Improving how I organize notes with Org Mode

Let me think about how I organize my Org Mode files, and how I might improve that. =)

Separate files

You can put different things in different files, of course. I use a few large Org files instead of lots of small ones because I prefer searching within files rather than searching within directories. Separate files make sense when I want to define org-custom-agenda-commands that summarize a subset of my tasks. No sense in going through all my files if I only want the cooking-related ones.

What would help me make better use of lots of files? I can practise on my book notes, which I’ve split up into one file per book. It’s easy enough to open files based on their titles (which I put in my filenames). But I don’t have that overall sense of it yet. Maybe #+INDEX: entries, if I can get them to generate multiple hyperlinks and I have a shortcut to quickly grep across multiple files (maybe with a few lines of context)? Maybe a manual outline, an index like the one I’ve been building for my blog posts? I can work with that as a starter, I think.

Okay. So, coming at it from several directions here:

  • A manual map based on an outline with lots of links, with some links between topics as well – similar to my blog outline or to my evil plans document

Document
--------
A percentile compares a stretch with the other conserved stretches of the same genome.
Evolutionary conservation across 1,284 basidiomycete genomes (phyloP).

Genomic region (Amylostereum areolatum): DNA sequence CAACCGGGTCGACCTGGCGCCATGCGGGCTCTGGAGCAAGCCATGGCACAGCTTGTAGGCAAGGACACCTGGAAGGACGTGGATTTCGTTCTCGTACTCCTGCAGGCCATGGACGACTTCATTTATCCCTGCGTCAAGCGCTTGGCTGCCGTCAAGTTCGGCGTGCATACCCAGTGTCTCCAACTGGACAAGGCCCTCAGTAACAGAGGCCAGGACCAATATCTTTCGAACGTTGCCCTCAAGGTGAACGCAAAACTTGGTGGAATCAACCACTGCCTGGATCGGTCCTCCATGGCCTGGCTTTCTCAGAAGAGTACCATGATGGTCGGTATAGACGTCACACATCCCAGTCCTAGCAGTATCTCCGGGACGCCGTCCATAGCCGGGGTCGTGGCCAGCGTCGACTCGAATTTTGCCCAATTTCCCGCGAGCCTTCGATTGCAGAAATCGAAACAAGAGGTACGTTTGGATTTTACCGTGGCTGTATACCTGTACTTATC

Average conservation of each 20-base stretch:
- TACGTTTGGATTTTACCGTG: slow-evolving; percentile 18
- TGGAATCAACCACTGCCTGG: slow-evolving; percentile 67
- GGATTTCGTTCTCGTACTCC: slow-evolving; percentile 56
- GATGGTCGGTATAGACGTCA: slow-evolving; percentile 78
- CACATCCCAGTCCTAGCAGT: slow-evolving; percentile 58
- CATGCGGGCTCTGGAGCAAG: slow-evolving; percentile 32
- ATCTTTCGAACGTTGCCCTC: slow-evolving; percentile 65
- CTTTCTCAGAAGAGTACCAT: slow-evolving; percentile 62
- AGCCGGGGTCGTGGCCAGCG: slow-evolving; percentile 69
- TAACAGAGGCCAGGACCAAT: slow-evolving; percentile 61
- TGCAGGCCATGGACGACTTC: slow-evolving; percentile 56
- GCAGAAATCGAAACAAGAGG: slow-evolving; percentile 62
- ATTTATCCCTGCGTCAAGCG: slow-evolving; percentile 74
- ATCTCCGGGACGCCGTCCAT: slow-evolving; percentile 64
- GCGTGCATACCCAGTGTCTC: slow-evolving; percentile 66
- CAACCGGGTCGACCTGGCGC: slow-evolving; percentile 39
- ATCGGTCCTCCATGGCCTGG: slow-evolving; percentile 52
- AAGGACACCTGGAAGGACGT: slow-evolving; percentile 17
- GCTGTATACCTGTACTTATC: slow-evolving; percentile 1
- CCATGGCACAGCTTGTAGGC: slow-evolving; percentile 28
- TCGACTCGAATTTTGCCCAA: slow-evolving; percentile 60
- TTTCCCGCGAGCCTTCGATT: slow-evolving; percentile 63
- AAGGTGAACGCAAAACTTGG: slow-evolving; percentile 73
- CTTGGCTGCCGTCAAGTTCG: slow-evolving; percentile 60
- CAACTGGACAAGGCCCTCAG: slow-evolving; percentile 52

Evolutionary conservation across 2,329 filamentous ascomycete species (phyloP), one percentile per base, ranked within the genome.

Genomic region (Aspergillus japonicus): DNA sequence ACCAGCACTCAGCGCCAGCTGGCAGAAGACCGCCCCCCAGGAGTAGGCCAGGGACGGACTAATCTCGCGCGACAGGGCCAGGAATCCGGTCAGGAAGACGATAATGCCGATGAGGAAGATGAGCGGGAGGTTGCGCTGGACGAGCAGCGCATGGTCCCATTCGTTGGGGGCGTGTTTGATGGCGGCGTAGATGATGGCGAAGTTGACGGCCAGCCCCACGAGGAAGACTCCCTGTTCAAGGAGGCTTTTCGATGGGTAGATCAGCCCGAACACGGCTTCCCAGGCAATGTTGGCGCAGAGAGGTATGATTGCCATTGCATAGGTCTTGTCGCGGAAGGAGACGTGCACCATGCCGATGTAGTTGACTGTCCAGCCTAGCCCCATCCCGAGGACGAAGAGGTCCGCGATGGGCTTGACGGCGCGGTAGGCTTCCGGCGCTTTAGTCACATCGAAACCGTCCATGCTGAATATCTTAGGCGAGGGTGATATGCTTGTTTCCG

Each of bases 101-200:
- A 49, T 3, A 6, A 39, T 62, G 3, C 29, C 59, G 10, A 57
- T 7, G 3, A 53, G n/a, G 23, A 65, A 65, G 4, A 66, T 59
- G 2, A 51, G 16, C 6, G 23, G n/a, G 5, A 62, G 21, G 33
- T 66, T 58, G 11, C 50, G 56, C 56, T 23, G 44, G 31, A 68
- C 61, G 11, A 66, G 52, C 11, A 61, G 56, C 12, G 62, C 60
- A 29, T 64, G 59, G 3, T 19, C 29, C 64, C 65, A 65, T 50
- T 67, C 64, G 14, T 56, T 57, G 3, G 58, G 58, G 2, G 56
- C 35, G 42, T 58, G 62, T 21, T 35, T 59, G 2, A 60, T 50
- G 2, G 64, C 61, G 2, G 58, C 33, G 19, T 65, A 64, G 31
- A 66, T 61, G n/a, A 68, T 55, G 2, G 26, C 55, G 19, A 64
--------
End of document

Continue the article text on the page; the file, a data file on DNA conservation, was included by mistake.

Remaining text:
• Quick way to grep? helm-do-grep works, but my long filenames are hard to read.
  • Links between notes and to blog posts
  • TODOs, agenda views


Within each file, outlines work really well. You can create any number of headings by using *, and you can use TAB to collapse or expand headings. You can promote or demote subtrees, move them around, or even sort them.

I generally have a few high-level headings, like this:

* Projects
** One heading per current project
*** TODO Project task
* Reference
Information I need to keep track of
* Other notes
* Tasks
** TODO Lots of miscellaneous tasks go here
** TODO Lots of miscellaneous tasks go here
** TODO Lots of miscellaneous tasks go here

Every so often, I do some clean-up on my Org files, refiling or archiving headings as needed. This makes it easier to review my current list of projects. I keep this list separate from the grab-bag of miscellaneous tasks and notes that might not yet be related to particular projects.